The ability to sell one's life insurance policy is also available to businesses. Often, life insurance policies are purchased on business owners and key executives, to ensure continuity of the business if an owner dies prematurely. Many business owners and their chief financial officers are not aware of the option to sell the policy if the company is wound down or sold. A life insurance policy is an asset and can be sold in the secondary market.
Typically, life insurance policies with a face value as low as $100,000 are marketable. If you are interested in learning more about the potential value of your life insurance policy, be certain to work with someone who conducts a competitive bidding process. As in real estate, a competitive marketplace ensures you get the best price.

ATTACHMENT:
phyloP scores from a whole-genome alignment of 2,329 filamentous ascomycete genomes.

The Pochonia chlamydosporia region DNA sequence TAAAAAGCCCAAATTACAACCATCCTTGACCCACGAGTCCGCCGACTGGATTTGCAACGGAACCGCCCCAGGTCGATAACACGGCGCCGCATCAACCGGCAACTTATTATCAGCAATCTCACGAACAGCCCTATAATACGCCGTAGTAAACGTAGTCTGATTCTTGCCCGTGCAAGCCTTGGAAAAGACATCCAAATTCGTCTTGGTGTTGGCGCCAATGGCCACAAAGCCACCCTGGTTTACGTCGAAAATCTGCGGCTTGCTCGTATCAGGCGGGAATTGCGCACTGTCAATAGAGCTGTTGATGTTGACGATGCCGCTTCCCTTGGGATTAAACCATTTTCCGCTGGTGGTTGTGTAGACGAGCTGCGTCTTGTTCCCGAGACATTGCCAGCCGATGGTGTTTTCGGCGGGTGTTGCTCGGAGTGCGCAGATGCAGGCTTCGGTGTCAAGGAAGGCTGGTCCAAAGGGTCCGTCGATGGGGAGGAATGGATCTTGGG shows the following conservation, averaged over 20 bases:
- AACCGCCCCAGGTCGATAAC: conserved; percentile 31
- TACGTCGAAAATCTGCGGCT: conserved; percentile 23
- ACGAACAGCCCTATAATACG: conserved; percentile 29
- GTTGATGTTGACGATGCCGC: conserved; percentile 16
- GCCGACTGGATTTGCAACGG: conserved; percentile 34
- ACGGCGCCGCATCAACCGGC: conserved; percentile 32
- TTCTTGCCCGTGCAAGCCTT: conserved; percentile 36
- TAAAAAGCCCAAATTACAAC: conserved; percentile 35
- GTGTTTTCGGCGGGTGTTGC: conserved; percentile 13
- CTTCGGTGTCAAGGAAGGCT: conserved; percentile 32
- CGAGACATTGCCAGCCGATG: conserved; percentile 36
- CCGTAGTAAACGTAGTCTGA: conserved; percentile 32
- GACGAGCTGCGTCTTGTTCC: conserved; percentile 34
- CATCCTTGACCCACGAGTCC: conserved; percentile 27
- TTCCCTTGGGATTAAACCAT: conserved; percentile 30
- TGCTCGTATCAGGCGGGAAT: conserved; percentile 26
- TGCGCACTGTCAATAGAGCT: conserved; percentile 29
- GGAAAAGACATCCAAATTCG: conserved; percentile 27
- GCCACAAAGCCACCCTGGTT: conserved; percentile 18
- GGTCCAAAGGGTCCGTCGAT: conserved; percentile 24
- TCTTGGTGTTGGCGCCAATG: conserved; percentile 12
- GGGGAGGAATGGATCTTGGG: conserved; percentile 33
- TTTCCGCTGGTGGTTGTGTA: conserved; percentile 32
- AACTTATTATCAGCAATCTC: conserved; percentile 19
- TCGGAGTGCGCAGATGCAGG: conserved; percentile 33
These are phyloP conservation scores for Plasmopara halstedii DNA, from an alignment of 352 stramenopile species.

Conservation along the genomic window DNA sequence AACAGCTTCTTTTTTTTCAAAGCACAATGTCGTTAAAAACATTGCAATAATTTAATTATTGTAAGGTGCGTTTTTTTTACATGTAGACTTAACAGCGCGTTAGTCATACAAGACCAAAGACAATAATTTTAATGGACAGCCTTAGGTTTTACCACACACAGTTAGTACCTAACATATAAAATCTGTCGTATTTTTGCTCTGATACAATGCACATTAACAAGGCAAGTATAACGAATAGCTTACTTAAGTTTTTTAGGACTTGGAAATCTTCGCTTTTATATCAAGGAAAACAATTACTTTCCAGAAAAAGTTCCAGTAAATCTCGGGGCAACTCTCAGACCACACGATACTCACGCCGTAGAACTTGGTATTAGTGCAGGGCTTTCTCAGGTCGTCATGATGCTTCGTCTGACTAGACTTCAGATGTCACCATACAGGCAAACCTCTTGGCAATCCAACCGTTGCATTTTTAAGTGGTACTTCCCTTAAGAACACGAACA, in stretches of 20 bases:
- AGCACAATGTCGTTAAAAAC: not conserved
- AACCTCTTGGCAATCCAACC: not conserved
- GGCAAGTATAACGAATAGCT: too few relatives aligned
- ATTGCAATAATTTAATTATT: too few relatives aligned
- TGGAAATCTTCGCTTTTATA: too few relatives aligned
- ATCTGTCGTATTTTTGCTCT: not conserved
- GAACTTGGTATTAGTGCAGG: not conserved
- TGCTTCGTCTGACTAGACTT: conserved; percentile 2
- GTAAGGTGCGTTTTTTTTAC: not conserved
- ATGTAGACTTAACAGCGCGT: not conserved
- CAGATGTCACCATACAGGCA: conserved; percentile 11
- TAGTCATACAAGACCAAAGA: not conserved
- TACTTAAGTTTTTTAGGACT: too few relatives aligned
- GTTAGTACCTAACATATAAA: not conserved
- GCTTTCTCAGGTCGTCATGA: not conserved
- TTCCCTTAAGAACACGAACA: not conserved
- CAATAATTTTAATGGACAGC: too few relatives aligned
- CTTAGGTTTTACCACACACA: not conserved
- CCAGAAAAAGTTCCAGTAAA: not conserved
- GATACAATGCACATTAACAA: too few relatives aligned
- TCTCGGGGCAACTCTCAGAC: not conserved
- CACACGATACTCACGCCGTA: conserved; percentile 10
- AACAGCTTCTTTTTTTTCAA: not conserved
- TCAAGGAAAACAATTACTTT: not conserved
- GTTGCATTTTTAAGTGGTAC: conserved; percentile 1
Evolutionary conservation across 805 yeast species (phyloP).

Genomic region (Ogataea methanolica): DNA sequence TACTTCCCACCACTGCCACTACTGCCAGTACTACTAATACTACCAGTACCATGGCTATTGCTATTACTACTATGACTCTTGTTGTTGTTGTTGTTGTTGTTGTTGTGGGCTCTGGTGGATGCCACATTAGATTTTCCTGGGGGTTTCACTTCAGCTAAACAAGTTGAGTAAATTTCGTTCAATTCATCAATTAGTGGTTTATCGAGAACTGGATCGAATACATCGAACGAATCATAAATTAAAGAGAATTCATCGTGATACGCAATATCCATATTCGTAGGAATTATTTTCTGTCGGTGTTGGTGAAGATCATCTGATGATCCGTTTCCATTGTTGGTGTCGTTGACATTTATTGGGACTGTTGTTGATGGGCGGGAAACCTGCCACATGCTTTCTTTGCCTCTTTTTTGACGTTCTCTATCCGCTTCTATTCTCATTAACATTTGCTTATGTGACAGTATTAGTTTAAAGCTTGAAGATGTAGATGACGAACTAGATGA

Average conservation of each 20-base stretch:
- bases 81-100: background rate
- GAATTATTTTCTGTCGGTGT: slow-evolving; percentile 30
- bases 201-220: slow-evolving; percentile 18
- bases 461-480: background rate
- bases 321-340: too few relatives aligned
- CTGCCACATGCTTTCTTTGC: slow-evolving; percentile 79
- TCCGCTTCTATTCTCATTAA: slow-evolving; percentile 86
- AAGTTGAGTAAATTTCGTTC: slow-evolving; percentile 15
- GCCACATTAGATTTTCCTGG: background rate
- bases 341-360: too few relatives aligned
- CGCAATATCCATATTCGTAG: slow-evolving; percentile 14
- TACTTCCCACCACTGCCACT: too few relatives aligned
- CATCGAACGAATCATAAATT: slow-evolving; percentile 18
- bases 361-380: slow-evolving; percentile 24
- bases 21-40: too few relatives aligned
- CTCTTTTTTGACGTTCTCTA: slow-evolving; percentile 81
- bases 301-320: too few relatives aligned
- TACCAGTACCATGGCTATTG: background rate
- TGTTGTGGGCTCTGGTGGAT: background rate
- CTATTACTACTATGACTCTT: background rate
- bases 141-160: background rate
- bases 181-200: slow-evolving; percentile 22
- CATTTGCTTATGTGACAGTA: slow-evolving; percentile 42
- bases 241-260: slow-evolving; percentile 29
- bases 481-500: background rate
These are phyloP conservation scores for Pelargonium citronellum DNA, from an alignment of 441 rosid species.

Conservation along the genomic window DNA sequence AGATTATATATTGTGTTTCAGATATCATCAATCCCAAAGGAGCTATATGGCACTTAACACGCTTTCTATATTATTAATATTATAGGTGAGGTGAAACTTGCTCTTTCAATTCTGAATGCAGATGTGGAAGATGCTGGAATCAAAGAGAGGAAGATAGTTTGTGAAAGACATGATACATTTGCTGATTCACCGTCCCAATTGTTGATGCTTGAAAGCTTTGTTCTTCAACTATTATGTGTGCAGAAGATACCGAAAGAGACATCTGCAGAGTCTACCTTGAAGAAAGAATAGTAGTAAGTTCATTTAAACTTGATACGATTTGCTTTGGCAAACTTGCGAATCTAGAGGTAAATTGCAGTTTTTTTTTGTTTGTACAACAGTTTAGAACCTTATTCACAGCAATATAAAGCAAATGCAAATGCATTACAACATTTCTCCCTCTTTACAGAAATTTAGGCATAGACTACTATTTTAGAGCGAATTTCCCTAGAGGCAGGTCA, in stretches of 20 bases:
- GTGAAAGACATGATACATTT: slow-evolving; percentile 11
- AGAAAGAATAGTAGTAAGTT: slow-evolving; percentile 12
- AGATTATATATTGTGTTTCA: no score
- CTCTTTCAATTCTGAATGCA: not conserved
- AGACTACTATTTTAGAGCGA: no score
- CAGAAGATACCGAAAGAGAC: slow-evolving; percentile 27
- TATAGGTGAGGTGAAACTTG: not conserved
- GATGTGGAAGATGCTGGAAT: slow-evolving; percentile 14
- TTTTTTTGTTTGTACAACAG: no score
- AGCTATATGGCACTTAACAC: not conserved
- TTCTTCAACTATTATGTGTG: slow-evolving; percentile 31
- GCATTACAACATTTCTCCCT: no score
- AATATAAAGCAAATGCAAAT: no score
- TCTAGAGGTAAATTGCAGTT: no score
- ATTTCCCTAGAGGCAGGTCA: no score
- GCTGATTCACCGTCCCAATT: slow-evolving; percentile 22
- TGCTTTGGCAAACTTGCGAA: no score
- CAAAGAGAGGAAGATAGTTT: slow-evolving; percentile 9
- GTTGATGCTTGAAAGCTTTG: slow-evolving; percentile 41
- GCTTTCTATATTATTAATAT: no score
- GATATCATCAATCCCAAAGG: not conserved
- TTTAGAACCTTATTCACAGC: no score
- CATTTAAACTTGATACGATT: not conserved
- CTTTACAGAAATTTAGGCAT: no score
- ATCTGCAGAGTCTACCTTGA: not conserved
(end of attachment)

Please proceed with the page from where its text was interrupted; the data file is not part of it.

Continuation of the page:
Help yourself, your family and friends by being aware of this valuable option. Years of paid premiums should provide you more than the cash surrender value offered by the insurance companies. You can normally obtain more money by considering a life settlement transaction for your unwanted and unneeded life insurance policy.
It's never too late -- or too early -- to plan and invest for the retirement you deserve. Get more information and a free trial subscription to TheStreet's Retirement Daily to learn more about saving for and living in retirement. Got questions about money, retirement and/or investments? Email Robert.Powell@TheStreet.com.
About the author: Robin Roberts, CME CSA CSE is the chief adviser at BrightPath Life Settlements in Minneapolis and a member of the FPA of Minnesota.